Local News

  • Cone Zone: Week of July 4

    For more information about these projects, e-mail lacpw@lacnm.us, call 662-8150, or visit the “Projects” link at losalamosnm.us. Slow down and use caution within the construction work zones. The below information is based on a schedule provided by the contractors and may change due to weather or other delays.        
    Public Works
    Canyon Rim Trail
    Construction on the west leg of Canyon Rim Trail continues. The trail is closed to pedestrians. Clearing and excavating south of DP Road continues. No traffic delays on New Mexico 502 or DP Road are anticipated.
    Knecht Street Improvements Project
    On Tuesday, the eastbound right lane of Trinity Drive will be closed to continue concrete work starting at the intersection of Knecht Street.
    Western Area Phase 4 Improvements Project
    Construction continues on 40th Street south to the UNM-LA parking lot. 40th Street is closed to through traffic and on-street parking is restricted. The UNM-LA parking lot at the end of 40th Street is closed. Use University Drive to access the parking lot on the southwest corner of the UNM-LA campus. Sidewalk closures and pedestrian detours will be present during the time of construction.

  • On the Docket 7-3-16

    June 20
    Wayne Hebert was found guilty by the Los Alamos Municipal Court of battery. Defendant must pay $60 in court costs.

    Matthew G. Martinez was found guilty by the Los Alamos Municipal Court of speeding 11 to 15 miles an hour over the speed limit. Defendant received a deferred sentence. Defendant must also pay $65 in court costs. Sentence deferred until Aug. 3.

    Andres B. Serna  was found guilty by the Los Alamos Municipal Court of following too closely and causing an accident. Defendant was fined $100 and must also pay $65 in court costs.

    Wayne Montoya pled no contest to failing to use seatbelts. Defendant must pay $65 in court costs. Sentence deferred until Aug. 18.

    Hannah M. Cunningham was found guilty at the time of traffic stop of speeding 11 to 15 miles an hour over the speed limit. Defendant was fiend $75 and must also pay $65 in court costs.

    Sarah Evans was found guilty at the time of traffic stop of failing to yield or stop at a traffic sign. Defendant was fined $50 and must also pay $65 in court costs.

    Doris Ludwig was found guilty at the time of traffic stop of failing to yield or stop at a traffic sign. Defendant was fined $50 and must also pay $65 in court costs.

    June 21

  • Police Beat 7-3-16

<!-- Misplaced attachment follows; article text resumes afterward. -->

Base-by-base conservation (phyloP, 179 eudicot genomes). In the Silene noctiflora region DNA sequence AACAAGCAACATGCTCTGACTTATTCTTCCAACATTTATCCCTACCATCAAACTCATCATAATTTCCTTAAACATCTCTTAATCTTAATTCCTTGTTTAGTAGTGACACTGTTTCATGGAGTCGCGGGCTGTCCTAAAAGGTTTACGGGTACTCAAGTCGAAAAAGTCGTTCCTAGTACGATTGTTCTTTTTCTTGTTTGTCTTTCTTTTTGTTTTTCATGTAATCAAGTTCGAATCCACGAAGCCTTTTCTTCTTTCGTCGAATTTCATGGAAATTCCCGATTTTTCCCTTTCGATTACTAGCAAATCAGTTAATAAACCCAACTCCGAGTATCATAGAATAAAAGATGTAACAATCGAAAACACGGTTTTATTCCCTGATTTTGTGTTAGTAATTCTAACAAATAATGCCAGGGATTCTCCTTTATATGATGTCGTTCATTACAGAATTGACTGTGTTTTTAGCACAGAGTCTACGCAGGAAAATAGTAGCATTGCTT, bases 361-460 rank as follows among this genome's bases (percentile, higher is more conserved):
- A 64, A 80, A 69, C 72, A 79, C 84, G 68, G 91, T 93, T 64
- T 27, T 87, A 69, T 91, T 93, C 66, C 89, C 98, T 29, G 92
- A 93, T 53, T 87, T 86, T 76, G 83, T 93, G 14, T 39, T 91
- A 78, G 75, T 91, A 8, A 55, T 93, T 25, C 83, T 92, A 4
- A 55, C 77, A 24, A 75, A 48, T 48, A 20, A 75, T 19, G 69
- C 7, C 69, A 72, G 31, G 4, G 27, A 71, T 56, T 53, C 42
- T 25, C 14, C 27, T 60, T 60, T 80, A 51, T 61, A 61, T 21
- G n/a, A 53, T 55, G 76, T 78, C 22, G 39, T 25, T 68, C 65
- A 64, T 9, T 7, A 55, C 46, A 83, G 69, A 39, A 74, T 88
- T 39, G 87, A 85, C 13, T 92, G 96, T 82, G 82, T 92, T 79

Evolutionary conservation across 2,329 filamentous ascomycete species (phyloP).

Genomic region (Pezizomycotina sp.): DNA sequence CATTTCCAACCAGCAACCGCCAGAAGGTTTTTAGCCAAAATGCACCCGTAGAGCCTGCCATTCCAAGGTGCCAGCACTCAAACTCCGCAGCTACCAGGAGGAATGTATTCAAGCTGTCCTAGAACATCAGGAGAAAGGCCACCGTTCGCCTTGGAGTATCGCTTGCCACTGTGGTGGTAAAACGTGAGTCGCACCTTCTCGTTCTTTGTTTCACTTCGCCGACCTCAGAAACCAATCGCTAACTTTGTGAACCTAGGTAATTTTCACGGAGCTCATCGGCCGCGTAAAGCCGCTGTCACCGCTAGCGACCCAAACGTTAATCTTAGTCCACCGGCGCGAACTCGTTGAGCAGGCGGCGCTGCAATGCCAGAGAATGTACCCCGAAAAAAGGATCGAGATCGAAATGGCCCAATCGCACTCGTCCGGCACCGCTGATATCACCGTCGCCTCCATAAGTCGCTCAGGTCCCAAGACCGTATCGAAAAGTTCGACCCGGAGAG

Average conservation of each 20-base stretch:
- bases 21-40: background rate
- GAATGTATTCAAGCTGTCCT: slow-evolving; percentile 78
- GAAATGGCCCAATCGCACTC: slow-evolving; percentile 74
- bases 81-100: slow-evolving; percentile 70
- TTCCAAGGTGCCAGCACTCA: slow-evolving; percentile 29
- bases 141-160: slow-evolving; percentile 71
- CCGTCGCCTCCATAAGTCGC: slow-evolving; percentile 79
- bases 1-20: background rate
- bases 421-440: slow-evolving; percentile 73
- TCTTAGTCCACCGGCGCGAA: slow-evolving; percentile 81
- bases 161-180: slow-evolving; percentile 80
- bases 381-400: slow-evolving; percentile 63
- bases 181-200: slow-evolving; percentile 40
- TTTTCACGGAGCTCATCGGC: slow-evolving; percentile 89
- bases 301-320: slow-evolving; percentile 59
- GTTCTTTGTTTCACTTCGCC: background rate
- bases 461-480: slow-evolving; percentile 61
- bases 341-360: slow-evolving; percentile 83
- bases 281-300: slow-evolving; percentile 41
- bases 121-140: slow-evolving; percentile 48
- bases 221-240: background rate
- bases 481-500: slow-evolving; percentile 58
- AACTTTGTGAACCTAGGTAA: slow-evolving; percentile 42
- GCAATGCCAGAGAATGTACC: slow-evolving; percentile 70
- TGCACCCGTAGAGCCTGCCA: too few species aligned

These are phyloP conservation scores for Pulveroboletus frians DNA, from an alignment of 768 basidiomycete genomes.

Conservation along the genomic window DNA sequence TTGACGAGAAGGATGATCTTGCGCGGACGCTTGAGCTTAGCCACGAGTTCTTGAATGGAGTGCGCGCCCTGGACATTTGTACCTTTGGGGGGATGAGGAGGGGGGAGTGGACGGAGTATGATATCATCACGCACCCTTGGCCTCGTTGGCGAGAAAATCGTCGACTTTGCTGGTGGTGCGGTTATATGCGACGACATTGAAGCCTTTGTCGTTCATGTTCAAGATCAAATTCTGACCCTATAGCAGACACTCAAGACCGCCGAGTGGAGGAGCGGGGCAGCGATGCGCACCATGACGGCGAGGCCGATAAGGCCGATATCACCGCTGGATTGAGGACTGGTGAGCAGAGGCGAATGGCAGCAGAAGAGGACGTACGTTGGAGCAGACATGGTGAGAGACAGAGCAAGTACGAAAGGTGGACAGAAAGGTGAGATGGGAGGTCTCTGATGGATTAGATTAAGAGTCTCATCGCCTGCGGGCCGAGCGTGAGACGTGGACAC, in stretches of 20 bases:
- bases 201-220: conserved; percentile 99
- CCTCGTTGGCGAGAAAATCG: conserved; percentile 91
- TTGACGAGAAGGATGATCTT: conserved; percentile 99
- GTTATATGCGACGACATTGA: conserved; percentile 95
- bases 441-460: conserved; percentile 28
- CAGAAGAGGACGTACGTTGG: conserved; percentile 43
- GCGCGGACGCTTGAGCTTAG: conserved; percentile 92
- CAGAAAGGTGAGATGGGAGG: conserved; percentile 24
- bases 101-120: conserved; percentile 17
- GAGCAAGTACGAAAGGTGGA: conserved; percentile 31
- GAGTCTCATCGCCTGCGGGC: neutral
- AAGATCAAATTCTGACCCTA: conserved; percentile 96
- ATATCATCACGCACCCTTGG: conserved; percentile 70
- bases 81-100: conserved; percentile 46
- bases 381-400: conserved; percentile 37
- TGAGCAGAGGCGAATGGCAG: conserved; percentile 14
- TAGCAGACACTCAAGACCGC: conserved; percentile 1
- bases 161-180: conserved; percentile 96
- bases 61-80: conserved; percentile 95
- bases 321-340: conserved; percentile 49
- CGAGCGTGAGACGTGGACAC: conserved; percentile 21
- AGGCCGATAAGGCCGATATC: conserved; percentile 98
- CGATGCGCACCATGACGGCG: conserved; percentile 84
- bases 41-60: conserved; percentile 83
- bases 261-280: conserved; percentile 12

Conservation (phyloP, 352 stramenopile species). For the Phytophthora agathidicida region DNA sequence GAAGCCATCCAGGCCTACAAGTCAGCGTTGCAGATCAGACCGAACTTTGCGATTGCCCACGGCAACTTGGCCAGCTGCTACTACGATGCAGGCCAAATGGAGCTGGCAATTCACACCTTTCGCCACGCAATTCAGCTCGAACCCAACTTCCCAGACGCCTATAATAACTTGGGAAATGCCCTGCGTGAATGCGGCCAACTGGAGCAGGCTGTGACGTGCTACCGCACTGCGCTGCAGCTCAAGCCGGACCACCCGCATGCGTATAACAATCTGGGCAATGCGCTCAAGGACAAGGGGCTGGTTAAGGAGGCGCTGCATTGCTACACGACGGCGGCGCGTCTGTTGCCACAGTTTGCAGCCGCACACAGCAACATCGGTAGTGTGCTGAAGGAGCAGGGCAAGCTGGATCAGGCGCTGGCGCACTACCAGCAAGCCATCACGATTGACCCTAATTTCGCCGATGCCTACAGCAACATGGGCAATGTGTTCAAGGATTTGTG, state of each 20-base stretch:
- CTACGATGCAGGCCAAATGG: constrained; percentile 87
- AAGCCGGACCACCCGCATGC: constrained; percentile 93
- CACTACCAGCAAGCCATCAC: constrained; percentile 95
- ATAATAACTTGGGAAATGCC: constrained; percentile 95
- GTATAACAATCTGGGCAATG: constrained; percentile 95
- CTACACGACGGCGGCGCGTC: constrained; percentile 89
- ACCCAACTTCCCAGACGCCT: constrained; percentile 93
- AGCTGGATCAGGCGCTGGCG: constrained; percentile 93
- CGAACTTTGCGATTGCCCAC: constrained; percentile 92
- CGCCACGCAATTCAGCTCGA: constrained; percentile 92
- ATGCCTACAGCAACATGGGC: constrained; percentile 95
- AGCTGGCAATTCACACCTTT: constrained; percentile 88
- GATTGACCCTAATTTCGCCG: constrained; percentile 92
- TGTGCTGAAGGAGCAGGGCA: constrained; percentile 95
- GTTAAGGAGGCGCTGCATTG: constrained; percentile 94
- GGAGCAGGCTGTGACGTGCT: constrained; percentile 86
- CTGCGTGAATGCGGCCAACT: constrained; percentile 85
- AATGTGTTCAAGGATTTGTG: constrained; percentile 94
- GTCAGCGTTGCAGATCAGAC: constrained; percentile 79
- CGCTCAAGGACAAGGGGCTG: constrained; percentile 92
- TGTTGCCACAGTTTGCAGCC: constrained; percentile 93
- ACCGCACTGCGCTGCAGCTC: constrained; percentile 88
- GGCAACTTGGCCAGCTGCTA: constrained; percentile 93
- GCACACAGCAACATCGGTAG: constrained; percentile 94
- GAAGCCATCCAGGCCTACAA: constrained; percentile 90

Police Beat items are compiled from public information contained in Los Alamos Police Department Records. Charges or citations listed in Police Beat do not imply innocence or guilt. The Los Alamos Police Department uses the term “arrest” to define anyone who has been physically arrested, served a court summons, or issued a citation.

    June 22
    8:32 a.m. — Danielle Padilla, 20, of San Juan was arrested on a misdemeanor warrant from another jurisdiction at the Los Alamos police station.

    11:07 a.m. — Bill Lopez, 52, of Santa Fe was arrested on a charge of proof of financial responsibility at the Los Alamos police station.

    5:18 p.m. — Police reported that a 43-year-old Los Alamos man was the victim of following too closely at the intersection of East Drive and Tewa Loop.

    June 23
    7:02 a.m. — Anthony Lambson, 21, of Los Alamos was arrested for abuse of child on Kilby Avenue.

    2:29 p.m. — Police reported that a 55-year-old Espanola woman was in a car accident with injuries at the intersection of Casa Grande and West Jemez Road.

    6:59 p.m. — Georgia Chavez, 46, of Los Alamos was arrested on a charge of criminal trespass at Yucca Street.

  • Man booked for giving heroin to minors

    A 21-year-old Los Alamos man was recently arrested for allegedly giving heroin to two minors.
    The suspect, Anthony Lambson, was arrested June 19 and initially charged with possession of a controlled substance and two counts of possession of drug paraphernalia. In that incident, one of the minors he allegedly gave the heroin to overdosed.  
    Lambson was also charged on June 23 with three counts of trafficking in a controlled substance, four counts of abuse of a child and four counts of contributing to the delinquency of a minor, after officers interviewed one of the minors Lambson reportedly provided heroin.
    Shortly after his arrest, Los Alamos Police Department Detective Matt Lyon interviewed Lambson about the incidents leading up to the overdose and his arrest.
    Lambson reportedly told officers, he went to Santa Fe and purchased heroin and cocaine. He later made contact with one of the minors and gave the minor cocaine. That same day, the minor apparently overdosed after using the cocaine.
    In a police report filed by Lyon, one of the minors told the mother that Lambson “had been giving (them both) heroin and other drugs for the past four months.”